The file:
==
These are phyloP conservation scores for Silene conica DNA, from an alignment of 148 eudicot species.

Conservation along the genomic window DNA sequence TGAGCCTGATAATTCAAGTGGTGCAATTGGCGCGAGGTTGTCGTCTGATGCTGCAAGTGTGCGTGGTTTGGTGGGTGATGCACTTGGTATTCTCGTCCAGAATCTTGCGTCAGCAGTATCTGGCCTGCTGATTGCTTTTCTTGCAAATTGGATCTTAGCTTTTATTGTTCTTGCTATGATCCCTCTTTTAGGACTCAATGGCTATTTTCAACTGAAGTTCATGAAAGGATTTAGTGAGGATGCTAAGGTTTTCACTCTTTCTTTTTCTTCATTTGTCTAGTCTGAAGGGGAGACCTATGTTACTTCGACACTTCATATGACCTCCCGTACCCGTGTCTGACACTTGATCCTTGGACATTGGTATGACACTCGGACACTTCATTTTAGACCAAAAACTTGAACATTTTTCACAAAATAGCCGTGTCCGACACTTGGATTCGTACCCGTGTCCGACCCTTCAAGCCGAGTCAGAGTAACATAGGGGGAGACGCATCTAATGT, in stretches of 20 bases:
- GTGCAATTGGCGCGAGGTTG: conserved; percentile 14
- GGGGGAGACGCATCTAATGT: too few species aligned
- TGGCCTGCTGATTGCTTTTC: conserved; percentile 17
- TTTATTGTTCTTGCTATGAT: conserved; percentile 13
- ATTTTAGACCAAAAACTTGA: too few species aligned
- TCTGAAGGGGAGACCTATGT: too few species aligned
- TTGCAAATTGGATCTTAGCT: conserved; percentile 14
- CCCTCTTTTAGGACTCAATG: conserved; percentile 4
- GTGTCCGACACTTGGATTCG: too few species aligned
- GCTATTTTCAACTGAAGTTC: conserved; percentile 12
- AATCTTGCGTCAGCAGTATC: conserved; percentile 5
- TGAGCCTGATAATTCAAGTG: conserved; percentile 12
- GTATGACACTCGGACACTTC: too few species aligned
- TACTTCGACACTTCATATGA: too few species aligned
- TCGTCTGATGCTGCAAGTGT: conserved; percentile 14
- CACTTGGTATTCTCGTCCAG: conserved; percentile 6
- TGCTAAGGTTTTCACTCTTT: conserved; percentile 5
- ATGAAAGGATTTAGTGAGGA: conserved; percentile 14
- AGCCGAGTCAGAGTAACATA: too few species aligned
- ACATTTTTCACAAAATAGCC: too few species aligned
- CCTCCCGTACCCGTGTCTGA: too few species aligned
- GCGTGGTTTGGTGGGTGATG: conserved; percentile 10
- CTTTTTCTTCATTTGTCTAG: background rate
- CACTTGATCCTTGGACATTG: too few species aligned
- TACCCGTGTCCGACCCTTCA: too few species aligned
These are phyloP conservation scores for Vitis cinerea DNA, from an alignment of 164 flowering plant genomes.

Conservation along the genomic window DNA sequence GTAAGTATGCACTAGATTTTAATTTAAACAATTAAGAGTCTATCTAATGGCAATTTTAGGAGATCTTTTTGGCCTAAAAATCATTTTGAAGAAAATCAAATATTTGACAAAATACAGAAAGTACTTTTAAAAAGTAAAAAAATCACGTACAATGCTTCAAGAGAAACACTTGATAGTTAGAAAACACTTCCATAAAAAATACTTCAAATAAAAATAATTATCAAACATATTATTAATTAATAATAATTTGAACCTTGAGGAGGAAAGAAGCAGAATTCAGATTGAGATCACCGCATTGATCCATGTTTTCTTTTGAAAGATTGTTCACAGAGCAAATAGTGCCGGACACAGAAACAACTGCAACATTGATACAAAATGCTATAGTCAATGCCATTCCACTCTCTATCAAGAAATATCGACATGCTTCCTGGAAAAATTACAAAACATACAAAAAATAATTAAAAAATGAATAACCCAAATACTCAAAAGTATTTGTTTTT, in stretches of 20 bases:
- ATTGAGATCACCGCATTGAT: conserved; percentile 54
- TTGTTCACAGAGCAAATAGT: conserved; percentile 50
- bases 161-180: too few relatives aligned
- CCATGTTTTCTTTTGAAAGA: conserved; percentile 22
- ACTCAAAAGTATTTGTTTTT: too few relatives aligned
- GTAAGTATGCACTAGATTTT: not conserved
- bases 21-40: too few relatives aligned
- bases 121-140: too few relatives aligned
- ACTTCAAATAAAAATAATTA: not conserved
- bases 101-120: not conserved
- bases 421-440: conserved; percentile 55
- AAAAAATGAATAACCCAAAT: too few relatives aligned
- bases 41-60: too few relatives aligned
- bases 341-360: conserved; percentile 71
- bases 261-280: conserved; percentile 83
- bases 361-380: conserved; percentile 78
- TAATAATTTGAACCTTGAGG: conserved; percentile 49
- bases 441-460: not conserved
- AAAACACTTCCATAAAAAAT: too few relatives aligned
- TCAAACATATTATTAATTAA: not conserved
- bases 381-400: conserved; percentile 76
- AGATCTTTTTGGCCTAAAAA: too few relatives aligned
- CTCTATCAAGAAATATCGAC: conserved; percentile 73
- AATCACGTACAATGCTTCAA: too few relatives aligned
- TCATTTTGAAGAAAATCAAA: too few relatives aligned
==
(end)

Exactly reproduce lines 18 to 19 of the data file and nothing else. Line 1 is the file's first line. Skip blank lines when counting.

- CACTTGGTATTCTCGTCCAG: conserved; percentile 6
- TGCTAAGGTTTTCACTCTTT: conserved; percentile 5